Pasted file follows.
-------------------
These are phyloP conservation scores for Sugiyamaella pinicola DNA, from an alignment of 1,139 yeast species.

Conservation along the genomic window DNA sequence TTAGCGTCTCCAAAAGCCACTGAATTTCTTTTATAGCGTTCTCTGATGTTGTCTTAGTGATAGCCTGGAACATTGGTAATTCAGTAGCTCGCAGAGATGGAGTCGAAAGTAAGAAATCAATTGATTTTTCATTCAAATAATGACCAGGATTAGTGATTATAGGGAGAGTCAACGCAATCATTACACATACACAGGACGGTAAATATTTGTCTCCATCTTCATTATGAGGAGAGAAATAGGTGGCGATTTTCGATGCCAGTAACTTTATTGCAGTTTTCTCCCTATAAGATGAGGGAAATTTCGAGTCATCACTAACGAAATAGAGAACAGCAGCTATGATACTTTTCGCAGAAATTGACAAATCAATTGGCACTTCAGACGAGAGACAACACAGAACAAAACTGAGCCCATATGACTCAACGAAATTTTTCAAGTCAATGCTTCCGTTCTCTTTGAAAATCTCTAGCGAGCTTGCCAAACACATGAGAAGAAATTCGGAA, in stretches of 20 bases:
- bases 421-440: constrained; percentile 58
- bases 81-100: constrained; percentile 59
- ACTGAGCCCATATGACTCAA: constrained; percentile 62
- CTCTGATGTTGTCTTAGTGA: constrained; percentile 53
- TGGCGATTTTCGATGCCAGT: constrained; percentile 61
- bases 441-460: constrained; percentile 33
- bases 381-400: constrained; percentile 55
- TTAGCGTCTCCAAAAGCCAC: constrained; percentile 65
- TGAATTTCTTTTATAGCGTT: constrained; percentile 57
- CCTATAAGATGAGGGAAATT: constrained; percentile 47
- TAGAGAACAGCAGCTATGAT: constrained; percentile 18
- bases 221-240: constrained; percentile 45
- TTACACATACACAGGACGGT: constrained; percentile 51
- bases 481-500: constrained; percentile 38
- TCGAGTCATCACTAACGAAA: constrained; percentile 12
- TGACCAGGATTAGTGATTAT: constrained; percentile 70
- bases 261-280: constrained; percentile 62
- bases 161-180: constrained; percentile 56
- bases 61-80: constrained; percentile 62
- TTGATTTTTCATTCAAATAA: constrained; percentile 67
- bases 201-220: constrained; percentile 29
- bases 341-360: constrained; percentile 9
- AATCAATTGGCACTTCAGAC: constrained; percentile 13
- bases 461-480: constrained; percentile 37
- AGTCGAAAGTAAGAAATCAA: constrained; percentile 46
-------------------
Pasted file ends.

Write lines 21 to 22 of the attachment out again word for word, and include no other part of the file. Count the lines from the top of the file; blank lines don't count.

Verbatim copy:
- bases 61-80: constrained; percentile 62
- TTGATTTTTCATTCAAATAA: constrained; percentile 67